Tackle ‘poor and poor oral health’ link, says BDA

A dental professor is calling on the government to address the link between social deprivation and poor oral health.

Commenting on the preliminary findings from the 2009 Adult Dental Health Survey (ADHS) published last week, Professor Damien Walmsley, scientific officer with the British Dental Association (BDA), says: ‘Depressingly, this report confirms what we know about the strong link between social deprivation and poor oral health. Addressing this must be a priority for the UK’s governments.’

The BDA has generally given a positive reception to the continuing improvements seen in adults’ oral health.

The report shows that adults are retaining at least some of their natural teeth later into life.

Additionally, the report found that 86% of adults had 21 or more natural teeth.

In 1978, this was the case for only 74%.

Professor Walmsley adds: ‘This survey confirms that the condition of people’s teeth overall has got much better since this survey was first carried out. Fluoride toothpaste, greater awareness of the importance of a healthy diet and regular visits to the dentist have all undoubtedly contributed to the better dental health we see in adults today.

‘While the growing number of patients retaining more of their teeth into later life is, of course, excellent news, this improvement brings its own challenges. The way that teeth are cared for will need to evolve to ensure that these challenges are met.’

The report also confirms the relationship between low socio-economic status and poorer oral health.

A total of 11,380 adults were interviewed for the survey, and 6,469 adults were examined, making this the largest ever epidemiological survey of adult dental health in the UK.

The study, which gives a snapshot of adults’ teeth across England, Northern Ireland and Wales, shows that a greater percentage of adults in Wales have poor dental health compared to their counterparts in England.

The survey – commissioned by The NHS Information Centre – was carried out by the Office for National Statistics (ONS) working in partnership the National Centre for Social Research and a team of academics from the Universities of Birmingham, Cardiff, Dundee, Newcastle and University College London.

The publication contains preliminary findings from the survey, which was carried out between October 2009 and April 2010.

A series of more detailed reports are due to be published in March 2011.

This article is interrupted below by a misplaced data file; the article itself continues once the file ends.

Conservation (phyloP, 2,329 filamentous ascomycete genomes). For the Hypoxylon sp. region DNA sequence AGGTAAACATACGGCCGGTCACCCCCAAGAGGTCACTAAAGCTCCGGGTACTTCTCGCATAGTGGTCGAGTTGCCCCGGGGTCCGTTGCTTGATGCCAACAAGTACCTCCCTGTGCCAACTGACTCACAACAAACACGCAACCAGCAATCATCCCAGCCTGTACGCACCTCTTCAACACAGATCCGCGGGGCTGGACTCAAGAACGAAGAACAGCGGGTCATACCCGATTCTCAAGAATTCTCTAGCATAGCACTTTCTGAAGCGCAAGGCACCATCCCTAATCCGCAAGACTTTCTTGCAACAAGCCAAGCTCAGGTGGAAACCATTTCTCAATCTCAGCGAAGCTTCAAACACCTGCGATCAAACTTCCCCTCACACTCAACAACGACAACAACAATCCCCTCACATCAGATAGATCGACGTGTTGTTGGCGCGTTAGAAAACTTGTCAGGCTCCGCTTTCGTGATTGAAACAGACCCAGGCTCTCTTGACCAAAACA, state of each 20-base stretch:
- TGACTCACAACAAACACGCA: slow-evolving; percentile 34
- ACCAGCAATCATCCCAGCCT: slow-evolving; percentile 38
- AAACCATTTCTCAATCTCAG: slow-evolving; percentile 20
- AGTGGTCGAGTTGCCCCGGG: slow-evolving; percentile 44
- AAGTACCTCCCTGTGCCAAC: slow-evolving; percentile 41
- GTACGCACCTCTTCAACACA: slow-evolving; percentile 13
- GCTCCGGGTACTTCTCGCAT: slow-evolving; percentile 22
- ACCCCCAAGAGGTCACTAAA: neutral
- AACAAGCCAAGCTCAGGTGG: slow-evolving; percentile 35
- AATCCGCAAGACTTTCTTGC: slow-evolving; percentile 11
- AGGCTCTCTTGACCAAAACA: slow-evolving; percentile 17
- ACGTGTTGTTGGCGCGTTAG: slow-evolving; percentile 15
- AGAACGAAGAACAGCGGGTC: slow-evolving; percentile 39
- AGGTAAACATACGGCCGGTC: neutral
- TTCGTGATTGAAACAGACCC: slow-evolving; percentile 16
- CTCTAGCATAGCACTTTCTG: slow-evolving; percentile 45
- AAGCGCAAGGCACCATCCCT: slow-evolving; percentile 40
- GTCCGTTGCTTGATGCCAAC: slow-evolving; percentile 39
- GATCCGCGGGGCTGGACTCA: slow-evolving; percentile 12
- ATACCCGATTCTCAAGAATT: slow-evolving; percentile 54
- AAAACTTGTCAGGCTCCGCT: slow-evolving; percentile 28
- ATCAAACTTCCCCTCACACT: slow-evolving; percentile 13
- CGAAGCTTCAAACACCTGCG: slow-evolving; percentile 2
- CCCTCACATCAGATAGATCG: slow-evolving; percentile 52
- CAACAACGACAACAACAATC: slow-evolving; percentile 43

The report can be accessed at www.ic.nhs.uk/pubs/dentalsurvey09.

Tackle ‘poor and poor oral health’ link, says BDA

A dental professor is calling on the government to address the link between social deprivation and poor oral health.

Commenting on the preliminary findings from the 2009 Adult Dental Health Survey (ADHS) published last week, Professor Damien Walmsley, scientific officer with the British Dental Association (BDA), says: ‘Depressingly, this report confirms what we know about the strong link between social deprivation and poor oral health. Addressing this must be a priority for the UK’s governments.’

The BDA has generally given a positive reception to the continuing improvements seen in adults’ oral health.

The report shows that adults are retaining at least some of their natural teeth later into life.

Additionally, the report found that 86% of adults had 21 or more natural teeth.

In 1978, this was the case for only 74%.

Professor Walmsley adds: ‘This survey confirms that the condition of people’s teeth overall has got much better since this survey was first carried out. Fluoride toothpaste, greater awareness of the importance of a healthy diet and regular visits to the dentist have all undoubtedly contributed to the better dental health we see in adults today.

‘While the growing number of patients retaining more of their teeth into later life is, of course, excellent news, this improvement brings its own challenges. The way that teeth are cared for will need to evolve to ensure that these challenges are met.’

The report also confirms the relationship between low socio-economic status and poorer oral health.

A total of 11,380 adults were interviewed for the survey, and 6,469 adults were examined, making this the largest ever epidemiological survey of adult dental health in the UK.

The study, which gives a snapshot of adults’ teeth across England, Northern Ireland and Wales, shows that a greater percentage of adults in Wales have poor dental health compared to their counterparts in England.

The survey – commissioned by The NHS Information Centre – was carried out by the Office for National Statistics (ONS) working in partnership the National Centre for Social Research and a team of academics from the Universities of Birmingham, Cardiff, Dundee, Newcastle and University College London.

The publication contains preliminary findings from the survey, which was carried out between October 2009 and April 2010.

A series of more detailed reports are due to be published in March 2011.

The report can be accessed at www.ic.nhs.uk/pubs/dentalsurvey09.

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